FIA to issue clarification on 'trick' suspensions, Ferrari fails to find unanimous support

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The FIA is set to issue clarification on 'trick' suspension systems being used by Mercedes and Red Bull after Ferrari failed to gain support of all its rivals in a recent meeting of technical chiefs.

Ferrari triggered a row over technology -- pioneered by Mercedes -- at the beginning of January, writing to the FIA to query whether certain concepts were legal. The question centred around a system used by Mercedes and Red Bull last year which Ferrari perceived to be a way of controlling ride heights to provide greater downforce and stability in corners and over kerbs.

Ferrari's letter asked whether a system which would replicate Front and Rear Interconnected Suspension (FRIC, which was banned in 2014) without a physical connection between the front and rear of the car -- similar to the Mercedes and Red Bull concepts in question -- would be accepted under the regulations. The query was essentially a way of seeking guidance on whether rival concepts were illegal -- something FIA race director Charlie Whiting appeared to confirm in his response to Ferrari's enquiry.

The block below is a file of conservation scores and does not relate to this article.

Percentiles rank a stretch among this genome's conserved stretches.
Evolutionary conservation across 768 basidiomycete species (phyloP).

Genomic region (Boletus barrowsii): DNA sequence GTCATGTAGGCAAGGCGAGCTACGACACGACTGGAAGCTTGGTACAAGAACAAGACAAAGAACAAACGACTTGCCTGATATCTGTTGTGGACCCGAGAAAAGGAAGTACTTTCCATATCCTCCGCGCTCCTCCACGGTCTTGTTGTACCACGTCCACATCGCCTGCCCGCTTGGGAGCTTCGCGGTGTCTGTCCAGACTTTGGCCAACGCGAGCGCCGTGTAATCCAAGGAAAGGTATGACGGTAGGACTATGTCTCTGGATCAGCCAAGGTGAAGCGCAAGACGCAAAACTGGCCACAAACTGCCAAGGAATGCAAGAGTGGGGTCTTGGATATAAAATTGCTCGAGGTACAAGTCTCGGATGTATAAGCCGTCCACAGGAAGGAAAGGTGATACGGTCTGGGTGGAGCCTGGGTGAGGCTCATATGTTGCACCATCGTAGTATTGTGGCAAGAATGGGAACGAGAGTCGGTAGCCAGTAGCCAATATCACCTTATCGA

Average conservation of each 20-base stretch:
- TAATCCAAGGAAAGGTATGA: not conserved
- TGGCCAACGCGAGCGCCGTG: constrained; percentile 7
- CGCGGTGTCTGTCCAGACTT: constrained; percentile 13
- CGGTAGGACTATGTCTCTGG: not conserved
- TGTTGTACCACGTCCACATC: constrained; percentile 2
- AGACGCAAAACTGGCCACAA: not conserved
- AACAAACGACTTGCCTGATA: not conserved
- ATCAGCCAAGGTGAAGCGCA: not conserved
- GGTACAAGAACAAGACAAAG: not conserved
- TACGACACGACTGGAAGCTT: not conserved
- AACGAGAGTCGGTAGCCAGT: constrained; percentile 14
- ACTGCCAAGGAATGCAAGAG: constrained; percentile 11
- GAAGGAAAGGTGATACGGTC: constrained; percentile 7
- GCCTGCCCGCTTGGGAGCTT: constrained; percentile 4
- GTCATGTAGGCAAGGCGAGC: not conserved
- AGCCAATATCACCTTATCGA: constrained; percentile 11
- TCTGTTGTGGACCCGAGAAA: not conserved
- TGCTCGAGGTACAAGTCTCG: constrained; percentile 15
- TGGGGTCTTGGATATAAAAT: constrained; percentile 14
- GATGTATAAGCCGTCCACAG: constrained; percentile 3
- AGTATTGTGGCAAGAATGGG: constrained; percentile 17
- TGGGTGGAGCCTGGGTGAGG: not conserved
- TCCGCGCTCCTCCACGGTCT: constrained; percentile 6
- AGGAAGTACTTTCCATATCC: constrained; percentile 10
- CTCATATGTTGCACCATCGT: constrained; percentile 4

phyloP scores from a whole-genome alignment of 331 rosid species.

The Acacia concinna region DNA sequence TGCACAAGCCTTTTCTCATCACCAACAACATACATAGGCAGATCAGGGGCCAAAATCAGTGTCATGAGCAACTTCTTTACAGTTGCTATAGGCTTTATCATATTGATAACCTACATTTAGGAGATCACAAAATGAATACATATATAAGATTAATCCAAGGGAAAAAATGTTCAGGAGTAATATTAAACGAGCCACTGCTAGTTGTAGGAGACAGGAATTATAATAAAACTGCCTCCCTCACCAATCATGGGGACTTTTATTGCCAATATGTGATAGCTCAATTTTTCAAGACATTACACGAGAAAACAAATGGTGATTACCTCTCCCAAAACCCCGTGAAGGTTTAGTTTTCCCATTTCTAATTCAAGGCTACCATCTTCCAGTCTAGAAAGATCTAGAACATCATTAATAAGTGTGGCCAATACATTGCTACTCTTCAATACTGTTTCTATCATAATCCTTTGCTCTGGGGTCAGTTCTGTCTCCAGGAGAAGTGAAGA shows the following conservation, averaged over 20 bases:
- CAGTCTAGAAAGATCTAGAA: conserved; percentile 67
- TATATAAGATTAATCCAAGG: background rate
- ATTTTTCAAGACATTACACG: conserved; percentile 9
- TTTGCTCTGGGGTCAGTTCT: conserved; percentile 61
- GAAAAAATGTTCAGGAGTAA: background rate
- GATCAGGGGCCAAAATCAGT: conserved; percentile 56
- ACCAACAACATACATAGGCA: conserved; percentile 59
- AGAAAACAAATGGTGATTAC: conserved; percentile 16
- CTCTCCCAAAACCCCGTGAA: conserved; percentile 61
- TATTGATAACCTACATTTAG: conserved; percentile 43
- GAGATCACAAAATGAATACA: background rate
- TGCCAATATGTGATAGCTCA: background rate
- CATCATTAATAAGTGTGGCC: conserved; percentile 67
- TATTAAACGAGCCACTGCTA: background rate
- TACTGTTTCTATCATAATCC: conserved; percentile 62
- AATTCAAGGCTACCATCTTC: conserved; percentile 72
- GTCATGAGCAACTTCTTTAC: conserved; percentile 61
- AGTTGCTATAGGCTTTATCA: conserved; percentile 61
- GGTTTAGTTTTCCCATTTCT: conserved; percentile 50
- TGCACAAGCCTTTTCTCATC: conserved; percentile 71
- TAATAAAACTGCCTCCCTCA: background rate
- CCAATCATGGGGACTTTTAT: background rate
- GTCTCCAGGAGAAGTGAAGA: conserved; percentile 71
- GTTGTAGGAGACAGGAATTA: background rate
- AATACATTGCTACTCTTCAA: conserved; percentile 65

According to Auto Motor und Sport, in a recent meeting of team technical bosses, Ferrari only found support of three other teams. The split opinion is hardly surprising given how far along the teams are with development of their 2017 cars and how detrimental a new rules restriction could be for the upcoming season.

Motorsport.com reports several ideas were proposed -- including a return to conventional suspension, a switch to active suspension or no restriction on the current concepts in question -- but teams failed to come to an agreement. It also states Whiting is expected to issue another technical directive on the issue before testing begins in Spain on February 27, which should help shape whether the controversy continues into winter testing.

However, technical directives are only advisory in nature and it would be down to race stewards to make binding interpretations of the regulations -- meaning the row could rumble on until the Australian Grand Prix on March 26 if disagreements still exist and an official protest is lodged by a team.

Article 3.15 of the regulations states that "any specific part of the car influencing its aerodynamic performance must remain immobile in relation to the sprung part of the car" -- effectively banning moveable aerodynamic devices.